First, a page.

The Bridge is just coming out of what has been, for me, a disappointing and sobering experience.
Here I’m referring to a two-year process of having been audited by the Vermont Department of Labor, with a first contact from the Department in April 2016 and a formal audit that began on August 19, 2016. At issue during the audit was whether The Bridgehad properly classified its workers for the purposes of collecting unemployment compensation payments during a three-year period: 2013, 2014, and 2015.
The Labor Department identified three categories of possible worker classification.
First, employees, for whom The Bridge had properly paid unemployment insurance (UI) contributions.
Second, independent contractors, for whom no UI payment was owed.
And third, the disputed employees, for whom no UI contributions had been paid.
In its ruling, the Labor Department found that during the period, 24 individuals received compensation as workers for The Bridge. Ten of these 24 workers were found to be properly classified, and it was judged that the paper should have made payments to the state’s unemployment trust fund for the remaining 14. When the unpaid contributions, together with penalties and interest over the three-year period were added up, the Labor Department billed The Bridge a total of $4,157.71
During a meeting at the Labor Commissioner’s office shortly after we learned of the audit, I remember Labor Department staff members in the meeting room saying not once but many times, “You can always appeal.” And The Bridge did appeal.
First, The Bridge appealed to the department’s administrative law judge, who denied our appeal on March 3, 2017.
Second, The Bridge appealed to the next and higher level, the State of Vermont’s Employee Security Board. That appeal was denied on April 25, 2017.
And third, The Bridge had been advised that we could write a letter to the Commissioner of Labor and the Unemployment Insurance Director to ask that interest payments over the three-year review period (amounting to $1,113.75) be waived. That request was denied on April 24, 2017.
Yes, the money involved, being the back UI payments, interests, and penalties assessed by the Labor Department, became a painful financial issue for The Bridge, because I might describe the paper as a “day-to-day, paycheck-to-paycheck” operation. But it was more than the money that made the audit process both opaque and almost hateful.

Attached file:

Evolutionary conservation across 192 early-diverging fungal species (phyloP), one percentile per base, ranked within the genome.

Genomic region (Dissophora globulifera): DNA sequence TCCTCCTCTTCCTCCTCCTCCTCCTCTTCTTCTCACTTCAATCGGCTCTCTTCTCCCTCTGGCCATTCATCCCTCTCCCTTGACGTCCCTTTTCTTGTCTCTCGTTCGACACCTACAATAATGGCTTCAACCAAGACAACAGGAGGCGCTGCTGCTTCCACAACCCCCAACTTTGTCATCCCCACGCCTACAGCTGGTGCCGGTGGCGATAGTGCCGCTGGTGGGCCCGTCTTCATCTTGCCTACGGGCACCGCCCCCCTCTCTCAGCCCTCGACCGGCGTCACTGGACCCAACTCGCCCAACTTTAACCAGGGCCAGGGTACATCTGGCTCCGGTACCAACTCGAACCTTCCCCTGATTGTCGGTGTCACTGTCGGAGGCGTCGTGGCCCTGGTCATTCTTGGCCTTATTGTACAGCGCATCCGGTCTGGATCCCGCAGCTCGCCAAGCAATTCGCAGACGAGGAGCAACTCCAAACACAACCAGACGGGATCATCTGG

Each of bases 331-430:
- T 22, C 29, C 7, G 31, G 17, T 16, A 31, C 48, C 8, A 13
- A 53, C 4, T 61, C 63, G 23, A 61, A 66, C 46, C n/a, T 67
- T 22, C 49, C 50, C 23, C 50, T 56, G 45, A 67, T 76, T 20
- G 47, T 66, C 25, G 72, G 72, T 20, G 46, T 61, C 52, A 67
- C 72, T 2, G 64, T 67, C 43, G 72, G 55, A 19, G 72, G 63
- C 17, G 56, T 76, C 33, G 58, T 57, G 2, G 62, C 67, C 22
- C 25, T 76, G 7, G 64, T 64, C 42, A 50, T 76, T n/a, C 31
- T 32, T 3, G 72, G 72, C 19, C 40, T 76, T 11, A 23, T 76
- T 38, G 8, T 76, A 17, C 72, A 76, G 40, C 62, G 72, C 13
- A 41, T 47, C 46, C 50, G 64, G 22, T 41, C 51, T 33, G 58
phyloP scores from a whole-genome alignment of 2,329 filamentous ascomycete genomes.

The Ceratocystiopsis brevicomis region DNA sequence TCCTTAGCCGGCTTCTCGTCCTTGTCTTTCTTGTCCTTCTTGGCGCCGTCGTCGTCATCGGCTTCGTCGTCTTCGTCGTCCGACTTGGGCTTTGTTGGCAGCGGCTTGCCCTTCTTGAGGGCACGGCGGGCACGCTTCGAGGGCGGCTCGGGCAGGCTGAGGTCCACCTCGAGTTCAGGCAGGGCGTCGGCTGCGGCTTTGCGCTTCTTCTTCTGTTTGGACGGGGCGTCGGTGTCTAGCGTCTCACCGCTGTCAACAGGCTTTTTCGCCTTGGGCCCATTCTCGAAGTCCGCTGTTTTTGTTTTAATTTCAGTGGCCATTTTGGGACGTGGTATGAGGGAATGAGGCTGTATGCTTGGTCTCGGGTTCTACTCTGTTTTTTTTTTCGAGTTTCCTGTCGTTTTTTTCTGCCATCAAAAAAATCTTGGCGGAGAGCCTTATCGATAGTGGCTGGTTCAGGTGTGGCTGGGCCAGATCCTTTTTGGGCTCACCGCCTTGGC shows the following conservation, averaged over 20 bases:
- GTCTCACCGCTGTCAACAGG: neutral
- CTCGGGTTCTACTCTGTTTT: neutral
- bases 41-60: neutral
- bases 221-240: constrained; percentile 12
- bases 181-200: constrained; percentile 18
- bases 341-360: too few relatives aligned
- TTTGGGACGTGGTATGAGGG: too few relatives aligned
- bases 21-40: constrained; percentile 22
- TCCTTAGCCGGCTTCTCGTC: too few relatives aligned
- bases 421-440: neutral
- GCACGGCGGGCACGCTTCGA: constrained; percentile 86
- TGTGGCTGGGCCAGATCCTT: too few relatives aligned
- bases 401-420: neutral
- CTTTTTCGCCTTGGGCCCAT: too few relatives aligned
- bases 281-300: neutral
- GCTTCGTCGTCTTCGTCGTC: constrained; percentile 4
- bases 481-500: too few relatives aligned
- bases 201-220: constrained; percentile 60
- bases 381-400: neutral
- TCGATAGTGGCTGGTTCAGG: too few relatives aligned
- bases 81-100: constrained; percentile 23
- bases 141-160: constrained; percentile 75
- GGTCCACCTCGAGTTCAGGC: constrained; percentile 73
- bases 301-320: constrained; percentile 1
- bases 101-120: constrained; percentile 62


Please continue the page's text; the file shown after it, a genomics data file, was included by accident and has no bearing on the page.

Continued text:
When The Bridge made its final audit payment to the Labor Department a few weeks ago, I decided I would write this editorial about the experience. I also decided to seek out and report on the audit experience of other local business owners, and attempt a “best-guess” analysis of what is going on at the Vermont Department of Labor.
What, I wondered, explains why the Labor Department—without notice—would suddenly change the rules and launch an audit crackdown on vulnerable small-business owners?
Then finally, I wanted to pose a list of questions to the Vermont Department of Labor, questions the Department had either declined to discuss or failed to answer.
True Colors, Montpelier
Bill McQuiggan, owner of True Colors at 141 River Street in Montpelier, said that his first inkling of troubles to come from the Vermont Department of Labor was a July 9, 2013 letter from the Labor Department that began with these words:
Dear Employer, The State of Vermont is required by the U.S. Department of Labor to complete a number of audits each quarter and your account has been chosen for review.
McQuiggan wondered about the letter and its possible implications. He had opened True Colors more than 20 years prior and always paid its Social Security, Medicare, Vermont labor and sales taxes on time. The letter didn’t mention subcontractors.